China lost its position as Australia’s top export destination in FY 2022 with 25.0 Mt (38%) of Australian export volume, less than 28.3 Mt (41%) in FY 2021.
In the 11 months to May Chinese LNG imports decreased by 4% while imports from Australia fell by 12% to 25.0 Mt from 28.3 Mt in the corresponding period in 2021, with the result that Australia’s market share fell to 38% from 41% a year earlier.
China has been the world’s fastest growing LNG market. However, this came to an abrupt halt in the first half of this year, with imports in April at the lowest level since early 2020 (Figure 1). The fall reflects Covid lockdowns and the slowing of the Chinese economy.
Figure 1 China LNG imports (‘000t)
Source: EnergyQuest, Chinese Customs
However, the fall in Australian China deliveries of 3.3 Mt was the largest of any supplier to China and was offset by increased China deliveries from Qatar (+2.3 Mt) and the US (+1.0 Mt).
The biggest fall in Australian exports to China was from Gladstone, which delivered 200 China cargoes in FY 2022, down from 238 cargoes a year before.
Deliveries from the west coast were also down but not as much, from 201 cargoes to 190 cargoes. However, notwithstanding the drop in China cargoes from Gladstone, the east coast more than offset this with increased cargoes to Japan, Korea, Malaysia, Singapore and Thailand.
Japan imports rose to 26.7 Mt (33%) of Australian export volume, up slightly from 26.6 Mt (34%) in FY 2021. Japanese LNG imports decreased by 6% in the 11 months and with steady Australian volumes, Australia’s market share increased from 37% to 40%.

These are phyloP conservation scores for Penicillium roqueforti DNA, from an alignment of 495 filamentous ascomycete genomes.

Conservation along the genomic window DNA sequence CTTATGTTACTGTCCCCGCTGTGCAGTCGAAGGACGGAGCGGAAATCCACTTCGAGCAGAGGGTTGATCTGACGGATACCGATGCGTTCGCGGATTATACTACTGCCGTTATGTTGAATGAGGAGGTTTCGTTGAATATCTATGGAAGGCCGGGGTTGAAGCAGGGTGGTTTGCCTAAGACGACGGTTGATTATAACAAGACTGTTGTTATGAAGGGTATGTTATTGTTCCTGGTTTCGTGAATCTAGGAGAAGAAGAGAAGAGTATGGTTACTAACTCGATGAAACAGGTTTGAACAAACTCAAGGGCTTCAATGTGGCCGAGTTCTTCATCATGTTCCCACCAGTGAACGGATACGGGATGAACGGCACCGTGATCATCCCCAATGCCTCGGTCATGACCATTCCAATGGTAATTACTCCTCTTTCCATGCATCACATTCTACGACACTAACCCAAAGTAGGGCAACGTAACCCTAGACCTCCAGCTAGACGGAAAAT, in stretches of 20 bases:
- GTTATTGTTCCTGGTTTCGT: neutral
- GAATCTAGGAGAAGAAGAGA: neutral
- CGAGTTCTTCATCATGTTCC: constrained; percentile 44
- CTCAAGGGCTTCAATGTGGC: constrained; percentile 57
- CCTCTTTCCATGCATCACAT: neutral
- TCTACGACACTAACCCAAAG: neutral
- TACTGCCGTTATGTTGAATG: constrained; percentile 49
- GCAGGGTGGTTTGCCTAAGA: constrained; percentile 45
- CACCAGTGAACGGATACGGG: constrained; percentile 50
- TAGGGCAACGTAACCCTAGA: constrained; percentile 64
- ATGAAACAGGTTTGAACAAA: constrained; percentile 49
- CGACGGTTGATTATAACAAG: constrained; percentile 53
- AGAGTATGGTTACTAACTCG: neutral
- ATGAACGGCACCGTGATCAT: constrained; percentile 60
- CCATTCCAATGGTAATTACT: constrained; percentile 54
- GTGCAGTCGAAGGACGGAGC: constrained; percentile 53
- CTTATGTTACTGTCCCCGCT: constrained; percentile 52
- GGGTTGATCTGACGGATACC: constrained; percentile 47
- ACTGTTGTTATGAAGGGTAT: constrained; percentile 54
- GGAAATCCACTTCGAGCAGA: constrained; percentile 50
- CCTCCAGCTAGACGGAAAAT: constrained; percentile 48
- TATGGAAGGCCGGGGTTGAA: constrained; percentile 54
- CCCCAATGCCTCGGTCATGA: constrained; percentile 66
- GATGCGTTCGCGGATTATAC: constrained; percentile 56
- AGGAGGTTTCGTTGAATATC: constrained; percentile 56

Korea continues to be Australia’s third most popular export destination, importing 11.3 Mt in FY 2022, compared to 8.0 Mt in 2021.
EnergyQuest estimates Australia exported a record 82.6 Mt of LNG in the 12 months to 30 June 2022, well up on the 77.3 Mt in FY 2021, and more than the previous record set in FY 2020 of 79.3 Mt. This is a good result given Prelude was shut-in for over four months of the year, and the depleting field supply at NWS and Darwin.
Australian projects operated at average 93% of nameplate capacity of 88.6 Mtpa. QCLNG, Gorgon, Pluto and Ichthys all operated at over 100% of their nameplate capacity for FY 2022, with Pluto operating at almost 10% above its nameplate capacity.
Western Australian production was up by 9% on FY 2021 to 46.9 Mt and the Northern Territory was up, by 7% to 11.7 Mt.
The east coast had record production in FY 2022 of 24.0 Mt, up 3% from FY 2021.
The three Gladstone projects operated at 92% of nameplate capacity, with 6 months over 2.0 Mt.
Western Australia continues to dominate Australian LNG exports, supplying 57% of national exports, while Queensland produced 29% and the Northern Territory produced 14%. The Gorgon project in Western Australia was the largest contributing project, followed by the North West Shelf.
Gorgon’s production rose almost 45% in FY 2022 due to the restart after shutdowns required to repair cracks in the cooling kettles on all three trains during FY 2021. Prelude had the highest percentage growth, up 92.4% on production volumes from FY 2021 to produce 2.0 Mt in FY 2021. Ongoing safety issues once again saw production halted from Prelude for four months from December 2021.
Massive increase in LNG export revenue for FY 2022
EnergyQuest estimates total FY 2022 export revenue was A$70.18 billion, up 130% on the A$30.48 billion in FY 2021. Export income was driven by higher export volumes and much higher oil prices.
20 July 2022
Source : EnergyQuest